At least 26 dead as strong winds, dry grounds fuel California wi - WAOW - Newsline 9, Wausau News, Weather, Sports

At least 26 dead as strong winds, dry grounds fuel California wildfires

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PHOTO: View of the Pocket Fire in Northern California as a 747 Fire Tanker drops a load of fire retardant PHOTO: View of the Pocket Fire in Northern California as a 747 Fire Tanker drops a load of fire retardant
CALIFORNIA (WAOW) -

Massive wildfires in California have killed at least 26 people and damaged thousands of homes, businesses and other buildings according to reports from ABC News.

Firefighters were still battling 22 wildfires in multiple counties as of Thursday morning.

Red Flag Warnings continue in the mountains in California through the afternoon on Thursday for strong winds and very dry air that continue to fuel fires. 

Winds are not as strong as previous days outside of the mountains, but they're still from the NNE which is continuing to bring smoke into the San Francisco Bay area. 

Winds are expected to increase Friday and Saturday, sustained from the NNE at 15-25 mph, gusting occasionally to 45 mph or higher in the mountains.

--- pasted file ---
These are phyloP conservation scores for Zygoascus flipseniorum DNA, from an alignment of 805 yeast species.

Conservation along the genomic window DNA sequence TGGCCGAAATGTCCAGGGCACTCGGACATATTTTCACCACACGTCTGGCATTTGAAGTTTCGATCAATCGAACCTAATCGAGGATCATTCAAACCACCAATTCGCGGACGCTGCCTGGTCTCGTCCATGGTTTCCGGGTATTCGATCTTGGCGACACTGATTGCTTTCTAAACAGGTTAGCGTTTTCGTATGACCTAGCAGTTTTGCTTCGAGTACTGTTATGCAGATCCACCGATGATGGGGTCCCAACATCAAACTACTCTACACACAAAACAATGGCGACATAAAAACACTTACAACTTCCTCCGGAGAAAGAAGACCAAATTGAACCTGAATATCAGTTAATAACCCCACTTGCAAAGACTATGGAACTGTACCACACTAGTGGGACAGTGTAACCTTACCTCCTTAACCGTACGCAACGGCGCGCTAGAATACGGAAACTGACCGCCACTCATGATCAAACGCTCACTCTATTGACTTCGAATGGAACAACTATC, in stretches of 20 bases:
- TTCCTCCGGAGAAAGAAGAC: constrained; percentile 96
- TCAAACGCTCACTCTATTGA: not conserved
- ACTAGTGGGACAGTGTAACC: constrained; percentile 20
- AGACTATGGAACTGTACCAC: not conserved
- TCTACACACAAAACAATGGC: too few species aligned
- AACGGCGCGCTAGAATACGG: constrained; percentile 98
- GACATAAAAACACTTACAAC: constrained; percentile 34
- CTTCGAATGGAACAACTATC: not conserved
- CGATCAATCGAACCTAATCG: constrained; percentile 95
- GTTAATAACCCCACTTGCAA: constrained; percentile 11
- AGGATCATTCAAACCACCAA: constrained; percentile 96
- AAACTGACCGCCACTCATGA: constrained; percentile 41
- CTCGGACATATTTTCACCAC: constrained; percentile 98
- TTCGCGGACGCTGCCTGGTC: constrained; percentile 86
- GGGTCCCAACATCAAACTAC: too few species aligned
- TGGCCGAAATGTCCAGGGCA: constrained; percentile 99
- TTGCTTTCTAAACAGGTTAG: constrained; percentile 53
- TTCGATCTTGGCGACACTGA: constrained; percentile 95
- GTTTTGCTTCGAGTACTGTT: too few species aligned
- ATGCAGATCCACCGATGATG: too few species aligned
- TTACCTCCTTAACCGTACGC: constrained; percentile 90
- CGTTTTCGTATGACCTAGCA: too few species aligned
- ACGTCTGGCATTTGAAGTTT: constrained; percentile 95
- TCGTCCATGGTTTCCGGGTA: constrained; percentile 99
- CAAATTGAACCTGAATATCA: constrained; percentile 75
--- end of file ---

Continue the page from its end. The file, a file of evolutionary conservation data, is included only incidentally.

Wind from this direction is bringing in very dry air, with relative humidity levels between 10-20% around the area. Because winds are expected to increase again, a Fire Weather Watch is in effect for Friday afternoon through Saturday evening for the entire North Bay area.

The strong winds have intensified the flames which ABC reports have charred more than 190,000 acres of land. ABC News said at least 3,500 structures have been damaged or destroyed and the fires have forced nearly 20,000 residents to evacuate.

Smoke will continue to stream into the Bay area through this period, but it will not be as bad on Sunday. Winds are expected to turn onshore to start next week, which should clear the air of smoke. 

Five years of severe drought were followed by record snow/rainfall this past Winter in California. 

This allowed for vegetation to make a bountiful return this Spring. However, since April there has been less than an inch of rain in much of the area and many locations saw some of their hottest weather on record over the Summer, which quickly dried up the plants.

The dried up bushes, shrubs, and grasses have been the main fuel for these fires, and will continue to feed the fires into the weekend.

California's Gov. Jerry Brown declared a state of emergency for Napa, Sonoma and Yuba counties in Northern California.

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